1. Run the standard play, appointing an interim from the CXO’s directs or doing it yourself.  (If you have the background, it’s relatively easy and sometimes it’s even better when you don’t —  because it helps you learn the discipline.  I’ve run sales for 18 months across two startups in this mode and I learned a ton.)
  2. Run with an interim.  In markets where you can do this, it’s often a great solution.  Turns out, interim CXOs are typically not only good at the job, but they’re also good at being interim.  Another option I like:  try-and-buy.  Hire an interim, but slow starting your search.  This de-risks the hire for both sides if you end up hiring the interim as permanent.  (Beware onerous fees that interim agencies will charge you and negotiate them up front.)
  3. Agree to a future separation.  This is risky, but a play that I think best follows the golden rule is to tell the CXO the following:  “you go look for a job, and I’ll go look for a new CXO.”  A lot can go wrong (e.g., undermining, hasty departure, mind changing) and you can’t really nail it all down legally (I’ve tried several times), so you can only do this option with someone you really trust.  But it allows you to treat the outgoing CXO with respect and enables them to not have to ask you for a reference (as they’re still working for you).  You’re basically starting a search that is “quiet” (i.e., unannounced internally), but not backdoor because the CXO knows it’s happening.

Hat tip to Lance Walter for prompting me to write on this topic.

Crowdsourced Marketing:  Hey, We Can Put on a Show!

The plot of so-called backstage musicals usually centers around the production of a show, often created to avoid imminent financial peril, as you’d find in many of the depression-era Our Gang movies.  Invariably, as the characters realize their predicament, someone shouts the solution, “Hey, we can put on a show!”  (The ticket sales from which presumably generate enough money to save the day.)

The purpose of this post is to discuss one of the more serious forms of software marketing desperation, which I refer to variously as a backstage musical, a bake sale, or what one might more contemporaneously call crowdsourced marketing.

Since I’m mixing more metaphors than someone burning the midnight oil on both ends, let me quickly elaborate on each:

  • Backstage musical. Think: “Jimmy can tap dance, Mary can sing, and John plays the trumpet.  We can put on a show!”
  • Bake sale. Think: “You make the brownies, I’ll make the cookies, and Anne can make the cupcakes.  We can have a bake sale!”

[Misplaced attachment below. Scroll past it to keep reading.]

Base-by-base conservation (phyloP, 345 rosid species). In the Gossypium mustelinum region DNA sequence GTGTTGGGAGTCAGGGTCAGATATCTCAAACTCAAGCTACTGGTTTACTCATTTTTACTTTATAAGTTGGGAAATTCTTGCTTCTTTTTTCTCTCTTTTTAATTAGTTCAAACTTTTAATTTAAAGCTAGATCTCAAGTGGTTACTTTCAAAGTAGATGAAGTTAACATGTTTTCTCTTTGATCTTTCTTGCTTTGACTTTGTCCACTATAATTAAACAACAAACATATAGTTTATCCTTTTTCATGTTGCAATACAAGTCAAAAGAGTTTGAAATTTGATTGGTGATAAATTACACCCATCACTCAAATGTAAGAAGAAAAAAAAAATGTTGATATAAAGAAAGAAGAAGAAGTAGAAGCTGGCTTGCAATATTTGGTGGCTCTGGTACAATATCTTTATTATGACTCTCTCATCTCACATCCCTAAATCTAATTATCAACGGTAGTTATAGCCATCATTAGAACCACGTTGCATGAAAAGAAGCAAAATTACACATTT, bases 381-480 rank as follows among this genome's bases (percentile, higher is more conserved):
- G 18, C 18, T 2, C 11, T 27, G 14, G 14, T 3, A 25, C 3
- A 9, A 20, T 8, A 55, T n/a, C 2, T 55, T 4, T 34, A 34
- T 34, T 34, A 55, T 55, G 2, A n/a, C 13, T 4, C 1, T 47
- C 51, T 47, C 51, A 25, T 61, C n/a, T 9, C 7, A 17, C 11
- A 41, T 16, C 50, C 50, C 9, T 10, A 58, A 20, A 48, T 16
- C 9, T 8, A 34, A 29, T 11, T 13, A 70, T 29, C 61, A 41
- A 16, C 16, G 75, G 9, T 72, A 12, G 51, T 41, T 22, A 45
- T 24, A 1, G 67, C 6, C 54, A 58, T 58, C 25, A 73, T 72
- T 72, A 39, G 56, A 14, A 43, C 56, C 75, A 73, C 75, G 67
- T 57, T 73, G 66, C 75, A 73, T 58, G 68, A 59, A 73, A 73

• Crowdsourced marketing. Think: “We can have a Sales town hall, set up a Slack channel, and call a meeting with Product to figure out how to generate sales.  We can crowdsource marketing!”

In all three cases, the presumption is basically, if only we had professional performers, bakers, or marketers, they’d know what to do, but since we don’t – well, let’s throw it together the best we can.  For the Our Gang financial dilemma or the classroom fundraiser, that might be good enough.  For your marketing department, it’s not.

I’ve spoken to CEOs who ask:

If we have all the performance data and conversion rates by (marketing) channel, and we understand that things aren’t purely linear but opportunity generation happens over time in response to numerous touches, and we can test the effectiveness of a various messages used in various segments, then how are we supposed to take all that information and decide what to do?

If only, I think, you had a strong head of marketing.  That is their job.  In most marketing organizations, it’s not their only job and they may have delegated a lot of it to the head of demandgen, but wafting through all that data and all those ideas, building a plan, getting buy-in to that plan from sales, selling it to the CEO, and maybe the board — well, that’s what of head of marketing is supposed to do.

You can’t hire an agency to decide it for you.  You can’t decide it in a board meeting or a call.  The CEO can’t decide it after looking at some reports.  The CEO and/or board can and should question any proposed plan, but making that plan is the head of marketing’s job.

And, let me be clear, it’s hard.  Which is precisely why no one else can really do it.   It’s a mix of art and science.  It’s a mix of re-running proven campaigns while testing new hypothesis.  It’s a mix of proven messaging and new messaging to address new trends, products, or partnerships.  It’s knowing the channel performance data cold, but also knowing the limitations on its interpretation and the scaling opportunity and cost per channel going forward (think:  exhaustion of low hanging fruit).  It’s hard.

There are zillions possible combinations.  There is no one right answer.  No report will ever tell you or John Wanamaker which half of the marketing budget is wasted.  Attribution throws a drowning victim an anvil, not a buoy; the best we can likely do is to make attribution suck less.

Believe it or not, I’m actually a big believer in crowdsourcing certain aspects of marketing – but not the plan.  The plan needs to be made by someone who understands the market and who is immersed in the data of the business.  If you don’t trust your marketing head to make the plan, you need a new marketing head.  Period.

When it comes to crowdsourcing and marketing, I believe there’s a time and a place for it.